Sustainability is on the radar for data center designers, builders, and operators.
As regulators and citizens are becoming anxious at the demands data centers place on scarce water resources, power generation, and power distribution, all of us in the industry are rethinking how we build and operate our data centers. Whether by committing to zero water consumption, carbon neutrality, or simply driving down PUE, we’re putting time, money, and effort into sustainability improvements.
However…could these shifts put industry sustainability efforts at risk?
The first of these is the rise of smaller data centers.
We’ve all heard about 100MW, 250MW, even 500MW data centers in the planning and construction stages, and of course those data centers get all the press. However, for every huge data center, there are dozens of smaller data centers being built. Due to challenges with power distribution, site selection, and supply chain gaps, we’re already seeing more and more 1MW-5MW data centers designed and delivered than ever before.
The second shift is the rise of distributed computing.
Distributed computing and edge computing, both of which are designed to put some workloads, with demanding compute, storage, and networking, as close to the end user as possible, are becoming more and more common. Corporate data center trends show that by 2025, 75% of data creation and processing will be outside the range of traditional and cloud data centers. Whether that’s due to a need to solve latency issues, a need for greater resilience, proliferation of IoT infrastructure, or a need for a compute mesh spread over multiple locations to handle analytics, organizations increasingly see the need to roll out dozens or hundreds of small, distributed computing nodes or racks or containers.
The third shift is the move toward second-tier and third-tier cities. We’re already seeing massive growth to builds in those locations to do a better job of accommodating where data is generated and where data is consumed. Many of those builds will be small builds in order to get new capacity in those markets online as quickly as possible.
These three trends don’t seem problematic on the surface. However, where sustainability is concerned, there’s a critical question:
Can smaller data centers, distributed micro-data centers, and edge computing nodes be as efficient as large data centers?
After all, it seems logical that spreading workloads across thousands of micro-data centers and edge computing nodes will work against the demands for a more sustainable industry.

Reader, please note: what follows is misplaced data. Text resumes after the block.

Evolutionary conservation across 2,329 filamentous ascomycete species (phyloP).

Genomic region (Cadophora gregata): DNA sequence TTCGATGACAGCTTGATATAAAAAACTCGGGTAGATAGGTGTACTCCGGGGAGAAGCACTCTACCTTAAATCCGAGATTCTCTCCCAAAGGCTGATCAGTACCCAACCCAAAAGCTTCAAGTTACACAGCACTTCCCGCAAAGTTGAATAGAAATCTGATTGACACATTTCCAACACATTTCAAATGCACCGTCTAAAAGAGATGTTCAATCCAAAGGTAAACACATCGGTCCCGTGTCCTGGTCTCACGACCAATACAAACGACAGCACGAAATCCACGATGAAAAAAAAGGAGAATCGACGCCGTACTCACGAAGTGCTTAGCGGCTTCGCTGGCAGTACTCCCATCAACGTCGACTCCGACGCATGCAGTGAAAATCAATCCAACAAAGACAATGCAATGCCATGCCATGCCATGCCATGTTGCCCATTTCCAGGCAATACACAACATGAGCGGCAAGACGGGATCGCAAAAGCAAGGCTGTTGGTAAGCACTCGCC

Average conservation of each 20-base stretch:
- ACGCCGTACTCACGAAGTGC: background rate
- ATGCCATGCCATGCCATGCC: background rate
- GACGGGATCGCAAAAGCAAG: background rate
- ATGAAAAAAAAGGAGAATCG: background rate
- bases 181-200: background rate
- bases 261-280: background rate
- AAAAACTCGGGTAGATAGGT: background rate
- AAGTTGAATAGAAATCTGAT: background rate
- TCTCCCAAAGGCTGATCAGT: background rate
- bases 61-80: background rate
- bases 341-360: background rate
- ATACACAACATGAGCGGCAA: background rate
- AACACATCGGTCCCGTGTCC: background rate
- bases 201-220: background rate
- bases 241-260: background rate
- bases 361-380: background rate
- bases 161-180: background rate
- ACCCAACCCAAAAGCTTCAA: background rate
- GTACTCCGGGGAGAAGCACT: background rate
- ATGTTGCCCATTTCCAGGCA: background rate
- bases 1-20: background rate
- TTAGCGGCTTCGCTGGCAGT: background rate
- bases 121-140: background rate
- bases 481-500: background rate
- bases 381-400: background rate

Will these shifts impede industry efforts around sustainability?
Of course, it seems logical that organizations gain sustainability efficiencies at scale. But fortunately, we’ve seen certain efficiencies emerge because of the rise of smaller data centers and distributed computing.
- Data movement costs money, and keeping information locally reduces the power costs of switching from an endpoint to a cloud and back again. The content delivery companies learned that several years ago.
- When you get to 1-10MW data centers, you can often get away with more free cooling. When you have 50MW of power consumption, you almost absolutely need active cooling — but smaller density data centers are more easily cooled with free air cooling.
- Tiny deployments, like edge nodes, can often get away with completely passive cooling.
- Some new technologies, including immersion cooling and innovations like the Nautilus approach, can deliver hyperscale-like PUE levels in small data centers and tiny enclosures.
- Smaller data centers can be used to provide heat. There’s even a company in the UK that is installing servers in homes and using the heat to heat hot water for human use!
So there are proven ways to maximize the energy and water utilization efficiency of smaller data centers and edge nodes.
In conclusion, we don’t see that the shift toward smaller data centers has to impede sustainability. In reality, we see that small nodes and data centers can be just as sustainable as hyperscale data centers. We’re excited about leading the charge toward low PUE and zero water consumption in small and large data centers around the world.
To learn more about how Nautilus delivered a highly sustainable 7MW data center in Stockton, California, tap here.